Electrical Engineering
      and Computer Sciences

Electrical Engineering and Computer Sciences

COLLEGE OF ENGINEERING

UC Berkeley

A Computational Framework for Determining Stereo Correspondence from a Set of Linear Spatial Filters

David G. Jones and Jitendra Malik

EECS Department
University of California, Berkeley
Technical Report No. UCB/CSD-91-655
October 1991

http://www.eecs.berkeley.edu/Pubs/TechRpts/1991/CSD-91-655.pdf

We present a computational framework for stereopsis based on the outputs of linear spatial filters tuned to a range of orientations and scales. This approach goes beyond edge-based and area-based approaches by using a richer image description and incorporating several stereo cues that previously have been neglected in the computer vision literature.

A technique based on using the pseudo-inverse is presented for characterizing the information present in a vector of filter responses. We show how in our framework viewing geometry can be recovered to determine the locations of epipolar lines. An assumption that visible surfaces in the scene are piecewise smooth leads to differential treatment of image regions corresponding to binocularly visible surfaces, surface boundaries, and occluded regions that are only monocularly visible. The constraints imposed by viewing geometry and piecewise smoothness are incorporated into an iterative algorithm that gives good results on random-dot stereograms, artificially generated scenes, and natural grey-level images.


BibTeX citation:

@techreport{Jones:CSD-91-655,
    Author = {Jones, David G. and Malik, Jitendra},
    Title = {A Computational Framework for Determining Stereo Correspondence from a Set of Linear Spatial Filters},
    Institution = {EECS Department, University of California, Berkeley},
    Year = {1991},
    Month = {Oct},
    URL = {http://www.eecs.berkeley.edu/Pubs/TechRpts/1991/5784.html},
    Number = {UCB/CSD-91-655},
    Abstract = {We present a computational framework for stereopsis based on the outputs of linear spatial filters tuned to a range of orientations and scales. This approach goes beyond edge-based and area-based approaches by using a richer image description and incorporating several stereo cues that previously have been neglected in the computer vision literature. <p>A technique based on using the pseudo-inverse is presented for characterizing the information present in a vector of filter responses. We show how in our framework viewing geometry can be recovered to determine the locations of epipolar lines. An assumption that visible surfaces in the scene are piecewise smooth leads to differential treatment of image regions corresponding to binocularly visible surfaces, surface boundaries, and occluded regions that are only monocularly visible. The constraints imposed by viewing geometry and piecewise smoothness are incorporated into an iterative algorithm that gives good results on random-dot stereograms, artificially generated scenes, and natural grey-level images.}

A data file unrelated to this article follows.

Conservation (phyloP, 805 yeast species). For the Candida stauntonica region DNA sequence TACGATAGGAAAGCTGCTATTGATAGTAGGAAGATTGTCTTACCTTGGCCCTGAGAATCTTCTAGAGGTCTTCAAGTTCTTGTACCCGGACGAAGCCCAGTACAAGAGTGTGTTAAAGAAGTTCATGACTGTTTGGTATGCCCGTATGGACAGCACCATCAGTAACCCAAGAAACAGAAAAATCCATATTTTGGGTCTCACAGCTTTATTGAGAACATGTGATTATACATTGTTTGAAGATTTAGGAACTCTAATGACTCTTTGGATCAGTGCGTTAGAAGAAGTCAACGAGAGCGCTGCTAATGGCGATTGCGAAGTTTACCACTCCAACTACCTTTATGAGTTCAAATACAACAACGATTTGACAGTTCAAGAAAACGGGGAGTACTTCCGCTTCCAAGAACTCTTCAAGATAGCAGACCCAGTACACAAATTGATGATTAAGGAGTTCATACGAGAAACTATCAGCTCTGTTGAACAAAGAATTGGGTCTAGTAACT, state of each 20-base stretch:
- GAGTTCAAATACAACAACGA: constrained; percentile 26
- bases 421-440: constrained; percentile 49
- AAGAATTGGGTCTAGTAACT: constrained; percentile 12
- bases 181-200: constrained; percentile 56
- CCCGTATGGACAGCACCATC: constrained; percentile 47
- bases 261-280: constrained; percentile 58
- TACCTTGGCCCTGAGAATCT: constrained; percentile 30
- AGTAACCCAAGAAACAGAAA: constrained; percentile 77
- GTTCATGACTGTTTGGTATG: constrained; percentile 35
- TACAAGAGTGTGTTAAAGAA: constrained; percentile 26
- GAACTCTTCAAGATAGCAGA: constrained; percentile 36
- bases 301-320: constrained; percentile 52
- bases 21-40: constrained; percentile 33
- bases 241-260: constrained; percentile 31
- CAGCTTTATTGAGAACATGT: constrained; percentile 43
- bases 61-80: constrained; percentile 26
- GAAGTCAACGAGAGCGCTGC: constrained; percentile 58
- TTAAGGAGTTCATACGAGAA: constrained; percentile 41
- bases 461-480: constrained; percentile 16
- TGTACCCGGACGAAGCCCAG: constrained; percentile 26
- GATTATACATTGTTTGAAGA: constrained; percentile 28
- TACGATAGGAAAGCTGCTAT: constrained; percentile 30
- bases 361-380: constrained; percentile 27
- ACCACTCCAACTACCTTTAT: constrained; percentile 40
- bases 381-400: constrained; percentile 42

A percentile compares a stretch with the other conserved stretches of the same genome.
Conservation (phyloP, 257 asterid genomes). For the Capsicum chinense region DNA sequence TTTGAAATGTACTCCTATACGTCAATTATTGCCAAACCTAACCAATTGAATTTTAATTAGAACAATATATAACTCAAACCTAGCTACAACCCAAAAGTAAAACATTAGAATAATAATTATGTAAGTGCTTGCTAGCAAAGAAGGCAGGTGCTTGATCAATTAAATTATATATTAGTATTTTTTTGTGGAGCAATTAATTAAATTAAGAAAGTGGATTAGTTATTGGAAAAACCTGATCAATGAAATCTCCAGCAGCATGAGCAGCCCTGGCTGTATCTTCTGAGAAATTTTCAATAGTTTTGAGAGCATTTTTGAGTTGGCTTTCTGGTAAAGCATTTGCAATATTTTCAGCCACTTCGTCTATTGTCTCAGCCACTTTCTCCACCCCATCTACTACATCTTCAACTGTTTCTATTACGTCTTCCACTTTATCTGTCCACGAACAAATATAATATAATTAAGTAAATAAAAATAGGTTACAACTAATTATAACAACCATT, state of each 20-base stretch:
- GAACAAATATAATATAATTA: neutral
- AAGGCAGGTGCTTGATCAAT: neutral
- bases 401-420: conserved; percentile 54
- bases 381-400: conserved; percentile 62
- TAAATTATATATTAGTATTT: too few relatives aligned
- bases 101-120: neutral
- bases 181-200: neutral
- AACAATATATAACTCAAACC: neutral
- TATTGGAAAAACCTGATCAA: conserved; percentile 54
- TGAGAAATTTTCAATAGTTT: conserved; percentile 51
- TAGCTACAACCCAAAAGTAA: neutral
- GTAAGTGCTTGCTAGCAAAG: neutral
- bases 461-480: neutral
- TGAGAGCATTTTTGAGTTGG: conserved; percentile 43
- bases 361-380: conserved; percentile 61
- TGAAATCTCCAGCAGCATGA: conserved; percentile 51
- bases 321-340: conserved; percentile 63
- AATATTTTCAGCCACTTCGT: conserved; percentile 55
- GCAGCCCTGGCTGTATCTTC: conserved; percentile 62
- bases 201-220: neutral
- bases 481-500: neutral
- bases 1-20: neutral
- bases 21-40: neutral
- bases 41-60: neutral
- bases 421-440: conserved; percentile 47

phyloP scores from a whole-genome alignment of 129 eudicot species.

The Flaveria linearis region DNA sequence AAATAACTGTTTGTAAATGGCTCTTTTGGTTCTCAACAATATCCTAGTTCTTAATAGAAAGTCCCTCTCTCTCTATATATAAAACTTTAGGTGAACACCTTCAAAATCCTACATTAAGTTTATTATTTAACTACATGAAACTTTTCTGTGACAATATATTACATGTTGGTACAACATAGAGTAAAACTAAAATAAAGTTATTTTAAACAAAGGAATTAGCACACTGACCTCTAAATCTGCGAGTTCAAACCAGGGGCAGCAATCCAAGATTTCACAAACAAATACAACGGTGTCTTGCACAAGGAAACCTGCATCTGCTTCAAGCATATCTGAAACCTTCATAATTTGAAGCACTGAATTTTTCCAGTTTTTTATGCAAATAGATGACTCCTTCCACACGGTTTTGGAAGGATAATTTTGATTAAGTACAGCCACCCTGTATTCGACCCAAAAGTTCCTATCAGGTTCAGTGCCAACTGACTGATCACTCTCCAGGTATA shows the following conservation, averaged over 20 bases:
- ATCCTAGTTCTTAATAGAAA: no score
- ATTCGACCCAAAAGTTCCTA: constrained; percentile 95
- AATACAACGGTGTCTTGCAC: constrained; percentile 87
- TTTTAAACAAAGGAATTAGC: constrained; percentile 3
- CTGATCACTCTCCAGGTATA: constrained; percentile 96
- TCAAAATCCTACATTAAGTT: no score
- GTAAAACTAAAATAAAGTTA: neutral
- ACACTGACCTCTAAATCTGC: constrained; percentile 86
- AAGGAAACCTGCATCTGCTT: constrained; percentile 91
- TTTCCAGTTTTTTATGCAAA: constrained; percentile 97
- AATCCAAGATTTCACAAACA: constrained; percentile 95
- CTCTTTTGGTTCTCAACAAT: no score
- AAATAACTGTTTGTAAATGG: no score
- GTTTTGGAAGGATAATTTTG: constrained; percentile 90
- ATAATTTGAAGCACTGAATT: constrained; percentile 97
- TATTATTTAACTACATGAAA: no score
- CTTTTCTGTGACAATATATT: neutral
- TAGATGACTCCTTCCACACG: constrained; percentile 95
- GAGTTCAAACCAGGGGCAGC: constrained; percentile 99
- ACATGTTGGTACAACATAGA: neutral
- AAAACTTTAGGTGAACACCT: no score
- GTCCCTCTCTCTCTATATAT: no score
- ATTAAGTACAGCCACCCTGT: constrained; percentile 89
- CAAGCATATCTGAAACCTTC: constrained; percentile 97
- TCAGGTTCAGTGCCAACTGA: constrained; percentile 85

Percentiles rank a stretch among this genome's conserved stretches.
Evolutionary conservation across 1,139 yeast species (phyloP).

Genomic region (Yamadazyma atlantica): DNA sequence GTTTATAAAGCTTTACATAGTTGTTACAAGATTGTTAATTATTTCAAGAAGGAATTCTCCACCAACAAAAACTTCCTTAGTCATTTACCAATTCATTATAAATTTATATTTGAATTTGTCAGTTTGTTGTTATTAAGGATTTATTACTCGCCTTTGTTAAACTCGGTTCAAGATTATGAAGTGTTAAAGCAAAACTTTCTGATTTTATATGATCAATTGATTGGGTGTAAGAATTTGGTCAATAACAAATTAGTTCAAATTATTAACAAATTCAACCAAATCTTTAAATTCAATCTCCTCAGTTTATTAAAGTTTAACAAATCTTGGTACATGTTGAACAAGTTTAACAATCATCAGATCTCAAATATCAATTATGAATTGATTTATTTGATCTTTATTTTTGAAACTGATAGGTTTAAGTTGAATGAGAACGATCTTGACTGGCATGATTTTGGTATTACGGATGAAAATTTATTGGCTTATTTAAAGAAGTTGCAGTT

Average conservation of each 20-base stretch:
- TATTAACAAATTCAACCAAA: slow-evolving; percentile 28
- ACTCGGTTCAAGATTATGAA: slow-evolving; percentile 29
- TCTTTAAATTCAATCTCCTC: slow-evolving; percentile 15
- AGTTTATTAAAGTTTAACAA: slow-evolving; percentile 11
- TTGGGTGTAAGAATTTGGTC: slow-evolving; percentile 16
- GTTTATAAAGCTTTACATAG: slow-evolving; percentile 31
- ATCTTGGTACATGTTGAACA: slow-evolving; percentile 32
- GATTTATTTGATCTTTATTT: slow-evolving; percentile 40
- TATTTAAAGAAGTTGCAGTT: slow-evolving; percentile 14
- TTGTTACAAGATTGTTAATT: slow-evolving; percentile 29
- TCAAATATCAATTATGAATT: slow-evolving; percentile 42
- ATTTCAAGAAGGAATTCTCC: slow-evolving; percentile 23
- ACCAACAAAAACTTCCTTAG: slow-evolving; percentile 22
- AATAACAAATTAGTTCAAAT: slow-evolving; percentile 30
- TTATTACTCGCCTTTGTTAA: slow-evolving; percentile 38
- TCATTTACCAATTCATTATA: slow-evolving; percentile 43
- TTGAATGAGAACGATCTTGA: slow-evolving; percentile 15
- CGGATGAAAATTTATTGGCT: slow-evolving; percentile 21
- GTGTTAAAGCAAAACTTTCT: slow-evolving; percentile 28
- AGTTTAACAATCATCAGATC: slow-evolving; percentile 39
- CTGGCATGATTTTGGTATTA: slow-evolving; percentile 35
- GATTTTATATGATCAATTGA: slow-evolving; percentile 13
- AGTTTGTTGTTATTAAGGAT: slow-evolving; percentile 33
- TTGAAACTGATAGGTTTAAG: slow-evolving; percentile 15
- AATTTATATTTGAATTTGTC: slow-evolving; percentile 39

}

EndNote citation:

%0 Report
%A Jones, David G.
%A Malik, Jitendra
%T A Computational Framework for Determining Stereo Correspondence from a Set of Linear Spatial Filters
%I EECS Department, University of California, Berkeley
%D 1991
%@ UCB/CSD-91-655
%U http://www.eecs.berkeley.edu/Pubs/TechRpts/1991/5784.html
%F Jones:CSD-91-655